Ball State University would be the Discovery Charter School’s sponsor; while it would not run the school, it would oversee the school’s performance. Ball State would receive an administrative fee, projected at $23,660 in its first year and $55,803 in the second year.

Ball State is one of four entities in Indiana authorized to sponsor charter schools. The others are the Indianapolis Mayor’s Office and the school corporations in Evansville-Vanderburgh and Lafayette.

Currently, Ball State sponsors 29 of the state’s 49 charter schools.

Discovery Charter School would contract with American Quality Schools, a non-profit educational management organization based in Chicago, to run the school. All employees of the school would be AQS employees. The proposed budget projects a payment to AQS of $47,320 the first year and $111,607 the second year.

The school would not have a teacher’s union, although a provision in the agreement between Discovery and AQS would allow teachers to organize if they wanted. Metz said the American Quality Schools have a phenomenal teacher professional development program, which helps ensure that teachers are doing as they should.

Charter school teachers must be Indiana certified, students must take ISTEPs, school data is posted on the Department of Education webpage, and the schools are ranked under the state’s P.L. 221.

However, charter schools are exempt from Indiana Department of Education rules and polices that apply to the traditional public schools, with some exceptions, such as rules that deal with teacher licensing and health and safety laws.

The Discovery Charter School would be governed by the board for the Discovery Charter School, Inc., a not-for-profit corporation. Those board members are identified in the school’s proposal as: Metz, a co-founder of the Field Station Cooperative; Patrick Mayers, Dean of Faculty and Instruction and senior faculty teacher at DeVry University/Keller Graduate School of Management; Gretchen Voskuhl of Chesterton, the outdoor program manager for the Girl Scouts of Greater Chicago and Northwest Indiana; Denise Samocki of Chesterton, a former assistant controller for a Chicago law firm; and Linda Simon of Gary, an attorney in the area of employee benefits and taxation for a Chicago law firm.

A school board that would oversee the charter school would also be formed. This board is proposed to be made up of the following: A member from the Dunes Learning Center, a member from the Duneland Chamber of Commerce, a parent of an enrolled child, a member from the Indiana Dunes National Lakeshore, and three members from the Duneland Charter School Inc.

All of those -- with the exception of the parent representative -- would be appointed by the Duneland Charter School Inc. The parent rep would be appointed by a separate parent advisory committee.

“Both the corporation board and the school board will develop policies and make decisions about the school,” reads the proposal. “The school board, as a subsidiary of the foundation, operates on behalf of the foundation; however, final authority will rest with the foundation board for all school decisions as the holder of the charter from BSU.”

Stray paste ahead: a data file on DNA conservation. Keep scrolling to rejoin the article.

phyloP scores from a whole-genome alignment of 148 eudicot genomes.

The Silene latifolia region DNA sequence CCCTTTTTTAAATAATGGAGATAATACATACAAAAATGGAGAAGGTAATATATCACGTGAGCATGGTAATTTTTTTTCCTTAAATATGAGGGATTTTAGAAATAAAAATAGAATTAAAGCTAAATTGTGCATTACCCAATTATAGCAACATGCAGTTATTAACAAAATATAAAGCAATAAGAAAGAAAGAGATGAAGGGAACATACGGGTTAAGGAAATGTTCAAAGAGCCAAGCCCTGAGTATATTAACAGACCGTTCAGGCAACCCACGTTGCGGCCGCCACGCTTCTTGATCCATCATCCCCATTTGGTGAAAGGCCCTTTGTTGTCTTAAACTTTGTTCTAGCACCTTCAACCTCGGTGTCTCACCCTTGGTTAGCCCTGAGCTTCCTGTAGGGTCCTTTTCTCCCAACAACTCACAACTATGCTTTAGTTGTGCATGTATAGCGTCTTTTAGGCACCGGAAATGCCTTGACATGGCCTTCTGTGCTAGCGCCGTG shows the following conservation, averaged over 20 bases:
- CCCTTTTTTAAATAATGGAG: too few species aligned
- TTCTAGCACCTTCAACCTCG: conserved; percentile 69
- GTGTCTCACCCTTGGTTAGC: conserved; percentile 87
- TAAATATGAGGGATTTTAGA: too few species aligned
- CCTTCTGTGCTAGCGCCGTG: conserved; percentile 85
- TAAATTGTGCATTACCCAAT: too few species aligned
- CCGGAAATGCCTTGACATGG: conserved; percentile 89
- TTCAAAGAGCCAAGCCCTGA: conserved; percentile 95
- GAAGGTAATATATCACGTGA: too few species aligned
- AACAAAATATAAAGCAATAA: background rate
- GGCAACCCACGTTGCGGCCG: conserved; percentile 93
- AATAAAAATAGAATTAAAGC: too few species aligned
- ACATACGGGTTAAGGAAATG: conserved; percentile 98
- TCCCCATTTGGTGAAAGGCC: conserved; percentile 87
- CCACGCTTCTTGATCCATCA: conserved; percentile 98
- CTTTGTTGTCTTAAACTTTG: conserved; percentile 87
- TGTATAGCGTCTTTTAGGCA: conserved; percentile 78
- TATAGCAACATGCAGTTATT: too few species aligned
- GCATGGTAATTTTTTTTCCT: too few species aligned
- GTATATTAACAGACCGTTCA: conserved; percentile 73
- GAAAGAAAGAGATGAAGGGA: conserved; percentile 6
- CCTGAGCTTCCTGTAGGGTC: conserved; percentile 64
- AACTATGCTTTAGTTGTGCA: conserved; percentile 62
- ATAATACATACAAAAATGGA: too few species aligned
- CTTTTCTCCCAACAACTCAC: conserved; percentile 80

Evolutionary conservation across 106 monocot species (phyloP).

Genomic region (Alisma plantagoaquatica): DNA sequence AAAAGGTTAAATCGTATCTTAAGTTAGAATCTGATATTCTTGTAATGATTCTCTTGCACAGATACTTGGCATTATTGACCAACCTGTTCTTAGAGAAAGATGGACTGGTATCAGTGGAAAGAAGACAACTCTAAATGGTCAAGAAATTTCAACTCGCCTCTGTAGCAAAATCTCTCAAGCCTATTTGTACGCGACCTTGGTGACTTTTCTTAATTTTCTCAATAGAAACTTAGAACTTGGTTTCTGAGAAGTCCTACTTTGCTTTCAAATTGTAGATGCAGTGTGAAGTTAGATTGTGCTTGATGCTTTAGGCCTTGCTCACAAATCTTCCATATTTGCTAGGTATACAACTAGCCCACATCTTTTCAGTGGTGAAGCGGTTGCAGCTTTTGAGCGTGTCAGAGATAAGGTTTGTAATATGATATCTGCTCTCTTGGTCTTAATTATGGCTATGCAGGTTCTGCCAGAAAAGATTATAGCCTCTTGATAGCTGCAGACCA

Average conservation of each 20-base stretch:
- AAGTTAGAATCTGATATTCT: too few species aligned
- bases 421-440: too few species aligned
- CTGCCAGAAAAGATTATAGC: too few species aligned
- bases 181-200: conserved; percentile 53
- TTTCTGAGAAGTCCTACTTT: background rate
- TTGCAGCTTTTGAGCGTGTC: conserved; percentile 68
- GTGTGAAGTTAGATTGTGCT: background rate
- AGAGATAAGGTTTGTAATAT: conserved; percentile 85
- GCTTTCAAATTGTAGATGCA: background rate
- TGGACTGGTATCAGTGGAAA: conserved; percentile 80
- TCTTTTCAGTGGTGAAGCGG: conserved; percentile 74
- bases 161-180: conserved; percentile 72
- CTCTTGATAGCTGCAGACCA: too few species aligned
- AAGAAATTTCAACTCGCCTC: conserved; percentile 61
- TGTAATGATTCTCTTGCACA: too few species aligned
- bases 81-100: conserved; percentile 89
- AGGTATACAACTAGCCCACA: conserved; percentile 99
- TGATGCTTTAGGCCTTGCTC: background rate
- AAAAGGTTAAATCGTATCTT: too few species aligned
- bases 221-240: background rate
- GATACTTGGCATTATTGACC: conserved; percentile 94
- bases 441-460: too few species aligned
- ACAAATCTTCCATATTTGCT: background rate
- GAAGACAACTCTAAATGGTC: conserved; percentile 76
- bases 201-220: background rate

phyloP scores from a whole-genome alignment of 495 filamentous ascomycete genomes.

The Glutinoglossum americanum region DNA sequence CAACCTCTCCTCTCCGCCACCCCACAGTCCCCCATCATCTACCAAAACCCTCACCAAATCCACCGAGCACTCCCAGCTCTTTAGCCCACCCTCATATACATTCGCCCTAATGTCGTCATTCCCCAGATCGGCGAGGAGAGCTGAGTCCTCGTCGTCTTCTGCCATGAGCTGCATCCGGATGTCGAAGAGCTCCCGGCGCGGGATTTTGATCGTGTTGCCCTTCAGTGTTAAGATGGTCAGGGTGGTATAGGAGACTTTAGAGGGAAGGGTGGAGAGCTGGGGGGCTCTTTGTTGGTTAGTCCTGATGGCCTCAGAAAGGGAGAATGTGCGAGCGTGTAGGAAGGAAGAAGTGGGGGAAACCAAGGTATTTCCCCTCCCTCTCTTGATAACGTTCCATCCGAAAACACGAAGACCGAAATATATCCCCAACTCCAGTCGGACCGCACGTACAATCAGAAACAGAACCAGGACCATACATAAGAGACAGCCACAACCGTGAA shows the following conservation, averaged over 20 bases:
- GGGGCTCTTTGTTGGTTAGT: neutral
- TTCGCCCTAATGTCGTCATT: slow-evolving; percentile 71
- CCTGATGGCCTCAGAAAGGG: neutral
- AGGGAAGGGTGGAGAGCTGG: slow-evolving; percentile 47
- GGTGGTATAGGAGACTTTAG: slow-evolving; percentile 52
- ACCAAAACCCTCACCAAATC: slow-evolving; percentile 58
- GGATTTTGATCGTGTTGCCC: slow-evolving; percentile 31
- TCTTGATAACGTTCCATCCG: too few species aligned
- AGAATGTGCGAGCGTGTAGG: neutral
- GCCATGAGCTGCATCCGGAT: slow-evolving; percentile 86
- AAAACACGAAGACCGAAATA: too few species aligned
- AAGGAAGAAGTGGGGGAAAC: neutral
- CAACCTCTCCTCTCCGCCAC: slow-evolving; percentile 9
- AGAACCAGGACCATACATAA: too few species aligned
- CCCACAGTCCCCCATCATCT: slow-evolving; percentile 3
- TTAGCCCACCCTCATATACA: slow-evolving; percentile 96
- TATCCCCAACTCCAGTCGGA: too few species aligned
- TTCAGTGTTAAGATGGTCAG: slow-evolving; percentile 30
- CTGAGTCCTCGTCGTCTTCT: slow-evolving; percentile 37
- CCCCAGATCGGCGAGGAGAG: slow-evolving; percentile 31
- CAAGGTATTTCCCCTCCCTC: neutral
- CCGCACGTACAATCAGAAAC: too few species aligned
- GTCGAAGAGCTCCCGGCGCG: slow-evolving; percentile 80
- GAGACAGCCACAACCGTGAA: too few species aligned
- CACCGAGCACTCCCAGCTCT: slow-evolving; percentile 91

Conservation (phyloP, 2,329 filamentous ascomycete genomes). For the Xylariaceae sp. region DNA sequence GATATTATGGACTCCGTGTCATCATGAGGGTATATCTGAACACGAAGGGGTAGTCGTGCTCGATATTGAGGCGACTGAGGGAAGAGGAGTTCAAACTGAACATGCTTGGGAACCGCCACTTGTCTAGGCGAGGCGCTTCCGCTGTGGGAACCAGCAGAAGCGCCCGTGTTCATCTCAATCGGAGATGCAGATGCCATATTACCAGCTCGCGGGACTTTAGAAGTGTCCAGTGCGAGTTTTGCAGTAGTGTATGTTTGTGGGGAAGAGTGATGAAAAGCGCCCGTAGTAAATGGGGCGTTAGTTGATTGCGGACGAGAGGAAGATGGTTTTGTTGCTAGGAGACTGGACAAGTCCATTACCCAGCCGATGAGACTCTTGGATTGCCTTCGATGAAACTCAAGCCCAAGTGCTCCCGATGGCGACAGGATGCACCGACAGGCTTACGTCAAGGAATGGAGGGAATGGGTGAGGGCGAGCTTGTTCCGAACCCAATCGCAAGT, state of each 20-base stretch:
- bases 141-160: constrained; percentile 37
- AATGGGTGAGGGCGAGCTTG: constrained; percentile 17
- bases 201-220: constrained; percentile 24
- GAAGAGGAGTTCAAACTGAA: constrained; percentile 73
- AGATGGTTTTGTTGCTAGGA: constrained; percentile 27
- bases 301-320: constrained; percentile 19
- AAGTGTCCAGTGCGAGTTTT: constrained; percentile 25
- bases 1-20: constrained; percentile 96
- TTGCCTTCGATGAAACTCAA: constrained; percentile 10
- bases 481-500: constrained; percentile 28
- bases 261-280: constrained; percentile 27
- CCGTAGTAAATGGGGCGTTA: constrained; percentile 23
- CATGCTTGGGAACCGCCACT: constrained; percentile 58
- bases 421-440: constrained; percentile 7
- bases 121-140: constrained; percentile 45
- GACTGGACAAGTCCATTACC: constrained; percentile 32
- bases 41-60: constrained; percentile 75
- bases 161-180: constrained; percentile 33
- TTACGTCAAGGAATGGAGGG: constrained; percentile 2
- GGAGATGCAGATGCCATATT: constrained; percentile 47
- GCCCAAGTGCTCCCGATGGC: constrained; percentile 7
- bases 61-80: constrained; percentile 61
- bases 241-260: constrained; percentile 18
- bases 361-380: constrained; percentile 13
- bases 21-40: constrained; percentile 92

The school board would have to hold public meetings and abide by the Indiana Open Records Law; however, the board for the corporation that oversees it would not.


Discovery would not provide bus transportation, so families would have to get their students to and from the school themselves.

Metz said she has heard a concern that charter school could result in Gary students coming here for school. Noting that any Indiana student is eligible to enroll in a charter school, she said if a Gary student’s family can get them to and from each day, they would be just as eligible as anyone else in attending.

As for lunch, the proposal states that the Discovery Charter School is optimistic about being able to provide a purchased lunch option and that the lunch program would emphasize healthful organic whole foods, grown and produced locally when possible. Children who bring in sack lunches would be urged to bring reusable containers, cloth napkins and non-disposable silverware. The school also intends to create a school garden for lunch ingredients.

As in Duneland and other public schools, the Discovery school intends to administer ISTEP each spring, the NWEA assessments in grades 3-8, and the DIBELS assessments (Dynamic Indicators of Basic Early Literacy Skills) in grades K-2.

The location of the school has not yet been identified, but Discovery’s proposal says it would ideally be located near a variety of natural areas or adjacent to or within walking distance to a national or state park. “Having wooded and open areas will allow for exploration, active play, composting, gardening and many other learning activities that will tie into the place-based curriculum,” the proposal says.

It has not been determined if the building will be purchased or leased. The proposal states that Discovery is currently working with a local developer and a LEED accredited professional with Charter Schools Development Corporation. Several sites are under consideration. If Ball State approves the charter school in June, Discovery expects to have a final decision by August as to the location of the new school.



Posted 5/15/2009